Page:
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Chapter 13 : Characteristics of Emerging Adulthood

What is (or was) your life like from age 18-15? Do Arnett’s five characteristics of emerging adulthood accurately describe your own experience during this period?

Emerging adulthood is the period of transition roughly between ages 18 and 25, from adolescence into adulthood (Santrock, 2019, p. 402). Jeffrey Arnett defined 5 major characteristics of this period: identity exploration (romantic and work), instability, self-focus, feeling of being in limbo, and an age of possibilities (Santrock, 2019, p. 402). This period can be both exciting and stressful. Arnett proposes that for some adolescents, emerging adulthood offers an exciting transition in which they get to take control of their lives and have more agency to set themselves up for a more hopeful future (Santrock, 2019). For some however, emerging adulthood is shaped by new responsibility and the stress that one may not be able to make their dreams come to pass (Santrock, 2019). These realities may end up in a healthier lifestyle (more exercise, better diet, etc) or they may provoke development of unhealthy habits to cope with the stress, and potentially spark depression (binge drinking, substance abuse, etc) (Santrock, 2019, p.403).

My emerging adulthood was characterized by intense stress and also incredible hope. It was full of contradiction. At the same time as feeling incredibly hopeful and finally free to pursue the future I had wanted for so long, the reality of pursuing the future was challenging and I was often full of doubt. Ironically, the textbook refers to binge drinking and drug use as unhealthy, and yet I look back at my own alcohol and drug use with fondness and as a symbol of relaxation. I was experimenting with limits, risk taking, letting go of control. As an adolescent, everything was calculated, so the partying of emerging adulthood felt like in some ways, it was claiming freedom and agency. Being in professional circus school, it is hard to measure the quality of food and quantity of exercise, because it was largely dictated by the program. But the feeling of being in limbo was terrifying and exhilarating.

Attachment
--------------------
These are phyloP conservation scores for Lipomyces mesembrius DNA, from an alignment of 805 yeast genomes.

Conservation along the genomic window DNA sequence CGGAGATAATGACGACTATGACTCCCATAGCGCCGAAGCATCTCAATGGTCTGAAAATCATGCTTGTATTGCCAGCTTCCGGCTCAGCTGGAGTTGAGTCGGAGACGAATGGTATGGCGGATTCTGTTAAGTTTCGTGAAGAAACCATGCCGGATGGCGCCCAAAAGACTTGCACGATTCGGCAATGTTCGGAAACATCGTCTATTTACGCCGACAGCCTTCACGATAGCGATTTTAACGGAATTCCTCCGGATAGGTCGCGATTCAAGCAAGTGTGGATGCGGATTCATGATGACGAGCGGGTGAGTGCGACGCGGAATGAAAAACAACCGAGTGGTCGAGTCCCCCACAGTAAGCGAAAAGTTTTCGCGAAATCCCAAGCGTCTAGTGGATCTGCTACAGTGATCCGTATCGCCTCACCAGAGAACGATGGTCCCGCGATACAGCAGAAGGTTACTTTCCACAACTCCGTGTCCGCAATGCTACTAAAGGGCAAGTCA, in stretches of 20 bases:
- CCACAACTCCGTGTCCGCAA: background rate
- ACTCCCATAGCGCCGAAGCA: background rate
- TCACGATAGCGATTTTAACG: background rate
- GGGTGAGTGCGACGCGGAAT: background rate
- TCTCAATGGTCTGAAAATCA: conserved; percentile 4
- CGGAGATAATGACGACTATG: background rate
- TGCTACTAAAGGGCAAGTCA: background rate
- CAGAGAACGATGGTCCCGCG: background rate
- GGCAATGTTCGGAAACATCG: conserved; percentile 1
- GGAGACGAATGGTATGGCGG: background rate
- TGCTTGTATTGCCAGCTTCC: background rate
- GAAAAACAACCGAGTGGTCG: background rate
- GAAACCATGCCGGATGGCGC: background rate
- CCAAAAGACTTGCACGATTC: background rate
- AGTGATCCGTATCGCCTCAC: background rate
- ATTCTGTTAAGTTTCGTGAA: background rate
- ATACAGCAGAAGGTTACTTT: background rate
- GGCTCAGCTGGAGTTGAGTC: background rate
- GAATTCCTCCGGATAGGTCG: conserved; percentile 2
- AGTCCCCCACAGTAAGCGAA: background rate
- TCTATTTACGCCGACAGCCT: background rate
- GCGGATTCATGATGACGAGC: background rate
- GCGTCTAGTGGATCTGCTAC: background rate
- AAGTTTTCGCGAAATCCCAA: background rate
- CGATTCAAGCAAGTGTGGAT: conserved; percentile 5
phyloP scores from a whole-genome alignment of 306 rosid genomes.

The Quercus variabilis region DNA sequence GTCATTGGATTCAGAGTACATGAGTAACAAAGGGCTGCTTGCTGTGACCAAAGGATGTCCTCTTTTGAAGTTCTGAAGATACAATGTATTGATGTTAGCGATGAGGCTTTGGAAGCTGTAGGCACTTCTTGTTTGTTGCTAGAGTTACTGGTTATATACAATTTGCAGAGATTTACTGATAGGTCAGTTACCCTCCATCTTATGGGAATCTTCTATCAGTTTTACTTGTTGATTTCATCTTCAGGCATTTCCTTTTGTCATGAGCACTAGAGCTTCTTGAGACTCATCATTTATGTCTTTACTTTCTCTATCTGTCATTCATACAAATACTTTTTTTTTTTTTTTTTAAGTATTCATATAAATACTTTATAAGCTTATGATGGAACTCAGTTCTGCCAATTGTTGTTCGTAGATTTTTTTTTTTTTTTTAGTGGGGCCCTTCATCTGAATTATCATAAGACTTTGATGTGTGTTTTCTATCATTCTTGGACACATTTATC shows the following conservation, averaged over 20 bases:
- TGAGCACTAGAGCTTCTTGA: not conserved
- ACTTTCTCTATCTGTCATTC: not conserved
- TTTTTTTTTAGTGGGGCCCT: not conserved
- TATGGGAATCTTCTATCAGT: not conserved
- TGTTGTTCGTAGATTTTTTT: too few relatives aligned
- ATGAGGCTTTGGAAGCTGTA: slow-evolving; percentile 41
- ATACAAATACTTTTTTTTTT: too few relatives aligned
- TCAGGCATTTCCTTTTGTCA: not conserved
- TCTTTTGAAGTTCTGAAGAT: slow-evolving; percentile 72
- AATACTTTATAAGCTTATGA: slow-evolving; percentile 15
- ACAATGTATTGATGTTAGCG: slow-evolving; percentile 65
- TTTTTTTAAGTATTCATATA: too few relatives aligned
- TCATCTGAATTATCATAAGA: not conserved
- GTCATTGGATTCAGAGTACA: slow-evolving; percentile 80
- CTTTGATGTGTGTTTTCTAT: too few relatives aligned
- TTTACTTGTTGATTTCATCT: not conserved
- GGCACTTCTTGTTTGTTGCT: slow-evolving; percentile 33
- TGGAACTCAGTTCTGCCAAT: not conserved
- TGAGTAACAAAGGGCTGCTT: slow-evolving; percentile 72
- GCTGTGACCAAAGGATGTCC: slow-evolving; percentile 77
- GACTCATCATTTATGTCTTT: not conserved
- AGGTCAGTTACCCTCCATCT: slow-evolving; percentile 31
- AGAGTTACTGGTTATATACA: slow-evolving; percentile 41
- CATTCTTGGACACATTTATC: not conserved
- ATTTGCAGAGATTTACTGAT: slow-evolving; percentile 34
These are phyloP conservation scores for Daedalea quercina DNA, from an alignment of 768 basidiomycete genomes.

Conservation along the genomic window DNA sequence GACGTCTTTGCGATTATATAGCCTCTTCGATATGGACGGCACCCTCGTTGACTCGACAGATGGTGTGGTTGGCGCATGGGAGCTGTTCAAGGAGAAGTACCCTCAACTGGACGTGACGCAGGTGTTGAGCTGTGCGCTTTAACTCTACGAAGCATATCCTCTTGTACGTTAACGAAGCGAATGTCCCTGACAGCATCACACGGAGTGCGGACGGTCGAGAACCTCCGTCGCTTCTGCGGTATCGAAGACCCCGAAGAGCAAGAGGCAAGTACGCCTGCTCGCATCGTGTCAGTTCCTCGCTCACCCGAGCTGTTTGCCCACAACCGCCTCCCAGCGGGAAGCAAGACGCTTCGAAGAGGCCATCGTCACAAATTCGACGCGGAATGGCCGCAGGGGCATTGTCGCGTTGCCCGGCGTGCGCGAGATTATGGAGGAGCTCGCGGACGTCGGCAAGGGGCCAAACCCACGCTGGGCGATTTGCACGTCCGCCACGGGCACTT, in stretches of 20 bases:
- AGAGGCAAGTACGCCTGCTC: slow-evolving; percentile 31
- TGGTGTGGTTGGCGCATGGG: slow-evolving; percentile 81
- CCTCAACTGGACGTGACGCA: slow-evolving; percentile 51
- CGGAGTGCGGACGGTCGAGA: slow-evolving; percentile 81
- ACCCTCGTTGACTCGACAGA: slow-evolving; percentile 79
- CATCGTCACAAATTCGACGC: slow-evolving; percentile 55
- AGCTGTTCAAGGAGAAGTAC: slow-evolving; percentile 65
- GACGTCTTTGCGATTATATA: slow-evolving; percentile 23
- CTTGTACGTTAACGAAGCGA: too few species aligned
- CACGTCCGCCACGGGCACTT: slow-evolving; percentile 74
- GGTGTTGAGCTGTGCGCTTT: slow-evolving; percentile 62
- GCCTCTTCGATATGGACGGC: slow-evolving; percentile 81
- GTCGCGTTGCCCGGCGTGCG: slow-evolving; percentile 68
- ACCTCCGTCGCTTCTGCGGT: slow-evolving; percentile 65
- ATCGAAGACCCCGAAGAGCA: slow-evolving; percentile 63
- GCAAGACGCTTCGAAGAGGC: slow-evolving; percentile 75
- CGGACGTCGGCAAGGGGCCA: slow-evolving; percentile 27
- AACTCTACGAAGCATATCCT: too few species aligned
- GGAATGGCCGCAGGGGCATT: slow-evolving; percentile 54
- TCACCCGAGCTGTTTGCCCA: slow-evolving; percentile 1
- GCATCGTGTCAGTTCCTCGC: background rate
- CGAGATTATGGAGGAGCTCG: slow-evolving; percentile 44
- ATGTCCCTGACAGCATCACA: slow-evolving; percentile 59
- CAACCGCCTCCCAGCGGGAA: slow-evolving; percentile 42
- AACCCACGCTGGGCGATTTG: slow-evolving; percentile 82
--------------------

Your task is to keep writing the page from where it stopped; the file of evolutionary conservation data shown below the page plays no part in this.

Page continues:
Santrock, J. W. (2019). Lifespan development (17th ed.). New York: McGraw-Hill.


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